Grants, The Leakey Foundation
We are pleased to announce the recipients of our fall 2021 Leakey Foundation Research Grants. These 39 scientists embody our mission of increasing scientific knowledge and public understanding of human evolution, behavior, and survival.
In the News
Paleoanthropologist and conservationist Richard Erskine Frere Leakey, whose discoveries helped show that humankind evolved in Africa, died on January 2, 2022, at age 77.
s ago an ancient human relative, Australopithecus sediba, lived in what is today South Africa, near a cave called Malapa that’s a part of the Cradle of Humankind. Until recently, it was not clear how much the species spent climbing in trees and walking on two legs on the ground.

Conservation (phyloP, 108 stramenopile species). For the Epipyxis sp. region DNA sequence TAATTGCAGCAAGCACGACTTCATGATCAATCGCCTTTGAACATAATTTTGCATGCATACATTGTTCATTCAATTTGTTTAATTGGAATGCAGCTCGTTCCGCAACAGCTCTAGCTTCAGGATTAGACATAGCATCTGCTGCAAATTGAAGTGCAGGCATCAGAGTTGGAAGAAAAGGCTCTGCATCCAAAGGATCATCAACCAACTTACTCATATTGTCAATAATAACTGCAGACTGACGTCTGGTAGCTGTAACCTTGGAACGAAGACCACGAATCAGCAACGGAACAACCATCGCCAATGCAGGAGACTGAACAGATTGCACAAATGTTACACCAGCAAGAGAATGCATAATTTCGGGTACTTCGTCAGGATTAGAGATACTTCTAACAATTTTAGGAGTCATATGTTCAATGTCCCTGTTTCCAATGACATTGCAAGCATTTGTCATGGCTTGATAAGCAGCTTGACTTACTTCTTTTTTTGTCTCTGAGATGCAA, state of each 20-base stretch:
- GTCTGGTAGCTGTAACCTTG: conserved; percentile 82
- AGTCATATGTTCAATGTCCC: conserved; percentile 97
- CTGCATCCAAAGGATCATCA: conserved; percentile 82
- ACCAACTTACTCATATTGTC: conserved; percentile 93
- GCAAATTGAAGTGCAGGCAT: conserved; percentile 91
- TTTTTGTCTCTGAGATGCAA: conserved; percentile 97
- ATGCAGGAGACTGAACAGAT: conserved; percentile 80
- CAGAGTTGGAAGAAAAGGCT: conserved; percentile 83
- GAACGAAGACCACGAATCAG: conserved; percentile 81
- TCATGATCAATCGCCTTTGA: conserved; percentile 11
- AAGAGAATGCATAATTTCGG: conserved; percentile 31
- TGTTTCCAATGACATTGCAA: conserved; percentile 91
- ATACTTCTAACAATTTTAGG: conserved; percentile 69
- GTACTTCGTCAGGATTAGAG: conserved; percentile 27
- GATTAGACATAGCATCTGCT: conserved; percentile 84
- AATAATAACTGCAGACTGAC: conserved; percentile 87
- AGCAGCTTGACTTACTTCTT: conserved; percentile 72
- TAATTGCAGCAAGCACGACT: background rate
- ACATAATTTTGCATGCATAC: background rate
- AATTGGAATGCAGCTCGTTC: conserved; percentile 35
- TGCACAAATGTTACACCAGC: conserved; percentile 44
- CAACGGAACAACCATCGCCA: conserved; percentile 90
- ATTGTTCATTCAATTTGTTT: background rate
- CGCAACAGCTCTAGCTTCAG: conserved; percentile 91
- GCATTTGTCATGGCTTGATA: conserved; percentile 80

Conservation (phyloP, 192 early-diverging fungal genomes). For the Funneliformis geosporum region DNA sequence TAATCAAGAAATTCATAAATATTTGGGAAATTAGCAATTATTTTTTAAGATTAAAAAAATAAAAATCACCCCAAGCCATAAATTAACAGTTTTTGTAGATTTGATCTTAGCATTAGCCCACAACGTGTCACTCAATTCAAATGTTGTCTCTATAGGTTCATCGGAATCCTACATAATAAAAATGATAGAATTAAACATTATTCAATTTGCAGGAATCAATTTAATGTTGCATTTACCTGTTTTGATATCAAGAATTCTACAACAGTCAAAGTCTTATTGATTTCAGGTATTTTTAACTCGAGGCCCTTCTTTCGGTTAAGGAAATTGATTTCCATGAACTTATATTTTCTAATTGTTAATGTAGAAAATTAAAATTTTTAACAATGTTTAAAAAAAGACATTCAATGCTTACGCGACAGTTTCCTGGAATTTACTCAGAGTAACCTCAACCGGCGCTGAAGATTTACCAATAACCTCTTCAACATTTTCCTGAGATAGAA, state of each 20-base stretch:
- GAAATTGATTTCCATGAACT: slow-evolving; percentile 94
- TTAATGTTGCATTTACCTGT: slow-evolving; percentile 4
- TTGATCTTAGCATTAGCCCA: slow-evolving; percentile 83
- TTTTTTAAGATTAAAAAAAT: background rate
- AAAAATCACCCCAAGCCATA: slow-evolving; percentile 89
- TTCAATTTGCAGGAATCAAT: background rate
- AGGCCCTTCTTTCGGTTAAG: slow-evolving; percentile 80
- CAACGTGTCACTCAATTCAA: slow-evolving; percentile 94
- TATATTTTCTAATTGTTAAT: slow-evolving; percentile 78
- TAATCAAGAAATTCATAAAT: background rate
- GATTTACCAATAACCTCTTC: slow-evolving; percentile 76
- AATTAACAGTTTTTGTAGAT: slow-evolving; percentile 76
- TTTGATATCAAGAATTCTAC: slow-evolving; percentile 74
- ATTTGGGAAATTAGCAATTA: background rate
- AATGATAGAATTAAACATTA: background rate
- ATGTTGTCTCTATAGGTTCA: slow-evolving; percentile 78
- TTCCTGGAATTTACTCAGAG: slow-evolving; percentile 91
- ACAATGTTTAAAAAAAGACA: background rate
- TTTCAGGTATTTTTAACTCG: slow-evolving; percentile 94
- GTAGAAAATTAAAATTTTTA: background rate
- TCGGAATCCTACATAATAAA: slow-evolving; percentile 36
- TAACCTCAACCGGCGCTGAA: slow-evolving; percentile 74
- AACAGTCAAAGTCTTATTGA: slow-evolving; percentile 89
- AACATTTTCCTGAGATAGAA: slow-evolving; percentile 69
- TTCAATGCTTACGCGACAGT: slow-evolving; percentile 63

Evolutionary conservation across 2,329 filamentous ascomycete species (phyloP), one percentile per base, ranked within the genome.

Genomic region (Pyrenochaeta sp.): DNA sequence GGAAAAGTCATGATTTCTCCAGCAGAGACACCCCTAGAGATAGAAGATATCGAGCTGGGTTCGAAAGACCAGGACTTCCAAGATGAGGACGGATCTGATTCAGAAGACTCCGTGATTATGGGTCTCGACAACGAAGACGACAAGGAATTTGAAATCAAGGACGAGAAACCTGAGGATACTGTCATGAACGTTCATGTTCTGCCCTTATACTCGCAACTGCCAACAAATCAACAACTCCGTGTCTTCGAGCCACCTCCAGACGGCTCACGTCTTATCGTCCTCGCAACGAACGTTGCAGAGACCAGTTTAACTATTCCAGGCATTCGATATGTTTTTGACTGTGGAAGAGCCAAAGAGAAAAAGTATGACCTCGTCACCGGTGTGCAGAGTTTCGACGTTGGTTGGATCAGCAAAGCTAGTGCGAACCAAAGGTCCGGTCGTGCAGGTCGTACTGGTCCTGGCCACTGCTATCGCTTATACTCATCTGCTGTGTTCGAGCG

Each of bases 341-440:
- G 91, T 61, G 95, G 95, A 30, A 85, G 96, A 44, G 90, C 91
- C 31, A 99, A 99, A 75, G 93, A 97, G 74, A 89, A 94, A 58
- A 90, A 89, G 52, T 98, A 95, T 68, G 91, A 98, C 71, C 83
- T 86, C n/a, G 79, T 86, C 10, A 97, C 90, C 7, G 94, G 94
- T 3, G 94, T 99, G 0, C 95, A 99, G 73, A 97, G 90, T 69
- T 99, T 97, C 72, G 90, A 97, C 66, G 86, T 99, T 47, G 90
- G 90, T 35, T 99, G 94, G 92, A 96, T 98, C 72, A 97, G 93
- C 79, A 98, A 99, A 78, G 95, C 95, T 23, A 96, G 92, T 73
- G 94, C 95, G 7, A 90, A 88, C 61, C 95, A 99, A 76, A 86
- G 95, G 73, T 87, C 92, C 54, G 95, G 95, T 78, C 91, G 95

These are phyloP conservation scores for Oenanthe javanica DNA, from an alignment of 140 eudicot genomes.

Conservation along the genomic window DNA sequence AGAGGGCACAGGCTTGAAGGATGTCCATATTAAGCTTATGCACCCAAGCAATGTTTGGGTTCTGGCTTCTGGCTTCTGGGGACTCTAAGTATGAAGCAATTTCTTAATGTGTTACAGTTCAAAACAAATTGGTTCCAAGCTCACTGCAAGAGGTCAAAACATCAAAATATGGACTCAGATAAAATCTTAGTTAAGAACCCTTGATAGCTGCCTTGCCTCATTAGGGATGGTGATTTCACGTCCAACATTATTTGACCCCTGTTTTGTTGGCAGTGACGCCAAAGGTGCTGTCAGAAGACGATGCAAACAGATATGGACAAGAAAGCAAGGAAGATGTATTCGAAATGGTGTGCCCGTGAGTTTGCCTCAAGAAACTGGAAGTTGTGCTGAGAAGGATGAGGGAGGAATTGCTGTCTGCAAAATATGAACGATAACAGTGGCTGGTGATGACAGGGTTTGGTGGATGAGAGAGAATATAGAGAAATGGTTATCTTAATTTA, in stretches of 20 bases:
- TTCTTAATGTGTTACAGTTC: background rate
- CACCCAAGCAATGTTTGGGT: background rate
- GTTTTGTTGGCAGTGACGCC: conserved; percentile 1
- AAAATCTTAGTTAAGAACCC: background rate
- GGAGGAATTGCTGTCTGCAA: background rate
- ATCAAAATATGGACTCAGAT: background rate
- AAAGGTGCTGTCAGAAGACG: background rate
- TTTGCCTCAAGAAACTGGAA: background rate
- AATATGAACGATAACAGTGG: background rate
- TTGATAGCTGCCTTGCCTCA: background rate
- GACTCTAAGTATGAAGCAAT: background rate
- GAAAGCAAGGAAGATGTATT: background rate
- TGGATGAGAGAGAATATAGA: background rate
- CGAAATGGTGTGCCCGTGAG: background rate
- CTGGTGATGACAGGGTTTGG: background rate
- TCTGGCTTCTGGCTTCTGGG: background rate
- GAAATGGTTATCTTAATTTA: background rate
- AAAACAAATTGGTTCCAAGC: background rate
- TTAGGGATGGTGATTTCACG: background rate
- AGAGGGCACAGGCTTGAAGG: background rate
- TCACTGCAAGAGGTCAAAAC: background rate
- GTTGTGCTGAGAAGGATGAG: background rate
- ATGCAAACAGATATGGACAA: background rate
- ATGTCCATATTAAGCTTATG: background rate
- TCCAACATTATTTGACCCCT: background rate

Journal Article, In the News
The oldest unequivocal evidence of upright walking in the human lineage are footprints discovered at Laetoli, Tanzania in 1978, by paleontologist Mary Leakey and her team. The bipedal trackways date to 3.7 million years ago. Another set of mysterious footprints was partially excavated at nearby Site A in 1976 but dismissed as possibly being made by a bear. A recent re-excavation of the Site A footprints at Laetoli and a detailed comparative analysis reveal that the footprints were made by an early human
Journal Article, From the Field, In the News
An international team of researchers, led by Professor Lee Berger, a palaeoanthropologist from South Africa’s University of the Witwatersrand, has revealed the first partial skull of a Homo naledi child from the Rising Star cave.
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